Home; Employee Corner; Seventh Central Pay Commission of CCS (RP) Rules, Exercising of option for fixation of pay, Download ( KB) pdf. 1(6)//D (Pay/Services) notified in the Gazette of India, dated the 5th recommendations of the Seventh Central Pay Commission in. PDF | 7th Pay Commission: Urban households are likely to absorb 64% and Adite Banerjie | The Financial Express | July 08, AM.
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No.1/1/link-marketing.info(A).—The Government of India have decided to appoint the Seventh Central Pay Commission comprising of the following:—. 1. 3, The Seventh Central Pay Commission - Revised Pay Rules, , Download ( KB) application/pdf. 4, The Seventh Central Pay Commission -. 7th CPC Report - Download pdf. Implementation of 7th CPC – Meeting of Nodal officers of various Departments on
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Pay Matrix for Civilian. Expected DA Calculator Jul Implementation of recommendations of 7th CPC on revision of pension Pre Download 9.
Restoration of full pension of absorbee pensioners in view of the order dated Implementation of the recommendations of the 7th CPC Amendment. Setting up of Anomaly Committee to settle the anomalies arising out of the implementation of Seventh Pay Commission s recommendations.
Restructuring of cadre of artisan staff in Defence Establishments in modification of recommendations of 6th CPC- clarification regarding. Setting up of Anomaly Committee to settle the anomalies arising out of the implementation of Seventh Central Pay Commission.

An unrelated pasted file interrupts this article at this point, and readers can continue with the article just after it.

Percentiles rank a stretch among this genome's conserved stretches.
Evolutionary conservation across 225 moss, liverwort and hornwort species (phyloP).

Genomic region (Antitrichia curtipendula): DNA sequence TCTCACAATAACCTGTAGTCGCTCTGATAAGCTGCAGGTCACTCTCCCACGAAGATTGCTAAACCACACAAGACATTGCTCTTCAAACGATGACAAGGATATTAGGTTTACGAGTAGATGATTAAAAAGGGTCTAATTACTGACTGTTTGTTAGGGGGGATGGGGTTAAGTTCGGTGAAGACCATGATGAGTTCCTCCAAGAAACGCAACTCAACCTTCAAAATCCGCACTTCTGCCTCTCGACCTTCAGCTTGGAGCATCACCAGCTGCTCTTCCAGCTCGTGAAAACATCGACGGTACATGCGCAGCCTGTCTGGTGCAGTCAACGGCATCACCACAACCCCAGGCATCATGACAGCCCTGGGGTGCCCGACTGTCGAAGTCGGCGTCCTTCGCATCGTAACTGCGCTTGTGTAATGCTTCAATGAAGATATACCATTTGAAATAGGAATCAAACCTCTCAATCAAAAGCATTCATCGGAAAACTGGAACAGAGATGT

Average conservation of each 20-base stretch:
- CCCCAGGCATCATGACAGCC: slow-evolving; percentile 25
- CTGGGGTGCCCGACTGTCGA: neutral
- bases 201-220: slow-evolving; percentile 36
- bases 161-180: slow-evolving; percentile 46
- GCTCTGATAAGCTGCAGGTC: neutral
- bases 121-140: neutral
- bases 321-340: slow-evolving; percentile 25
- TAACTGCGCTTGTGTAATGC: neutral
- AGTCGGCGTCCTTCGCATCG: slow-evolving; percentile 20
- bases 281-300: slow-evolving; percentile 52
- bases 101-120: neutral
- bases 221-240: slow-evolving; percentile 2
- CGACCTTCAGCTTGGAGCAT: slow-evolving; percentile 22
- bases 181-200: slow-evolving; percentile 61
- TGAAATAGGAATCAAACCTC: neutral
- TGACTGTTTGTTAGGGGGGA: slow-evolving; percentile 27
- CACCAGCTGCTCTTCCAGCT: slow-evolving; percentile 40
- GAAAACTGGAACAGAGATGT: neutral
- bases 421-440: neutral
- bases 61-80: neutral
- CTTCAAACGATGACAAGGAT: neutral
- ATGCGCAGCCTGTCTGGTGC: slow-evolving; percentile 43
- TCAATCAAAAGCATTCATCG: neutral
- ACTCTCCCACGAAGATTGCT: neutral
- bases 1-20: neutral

Implementation of the recommendations of the 7th Central Pay Commission - fixation of pay and payment of arrears- instructions-MoF OM Dated These recommendations will apply to 33 lakh central government employees, in addition to 14 lakh armed forces personnel and 52 lakh pensioners.
This will take effect from January 1, Pay, Allowances and Pension of central government employees In relation to an employee, the Commission proposed to increase i the minimum salary to Rs 18, per month, and ii the maximum salary to Rs 2,50, per month.
Instead, it proposed a new pay matrix which will take into account the hierarchy of employees, and their pay progression during the course of employment. The Commission also suggested that this matrix should be reviewed periodically, with a frequency of less than 10 years.
The Pay Commission also suggested a linkage between performance and remuneration of an employee.
For this, it proposed the introduction of performance related pay which will be based on an annual appraisal of the employee. In addition, it recommended that annual increments of an employee should be withheld, if he is unable to meet the benchmark required for regular promotion or career progression. The Commission also sought to abolish or merge some of the allowances that may be given to employees by various government departments.
It suggested that, of the allowances that exist, 52 should be abolished and 36 should either be merged under existing heads, or be included under proposed allowances. Some of these allowances involved payment of a meagre amount of close to Rs per month. Dearness Allowance is given to employees in lieu of increases in the cost of living, on account of inflation.
The Commission had also proposed a new methodology for computing pension for pensioners who retired before January 1, This is aimed at bringing parity between past and current pensioners. As part of the new methodology, two options for calculation of pension have been prescribed, and the pensioner may opt for either one.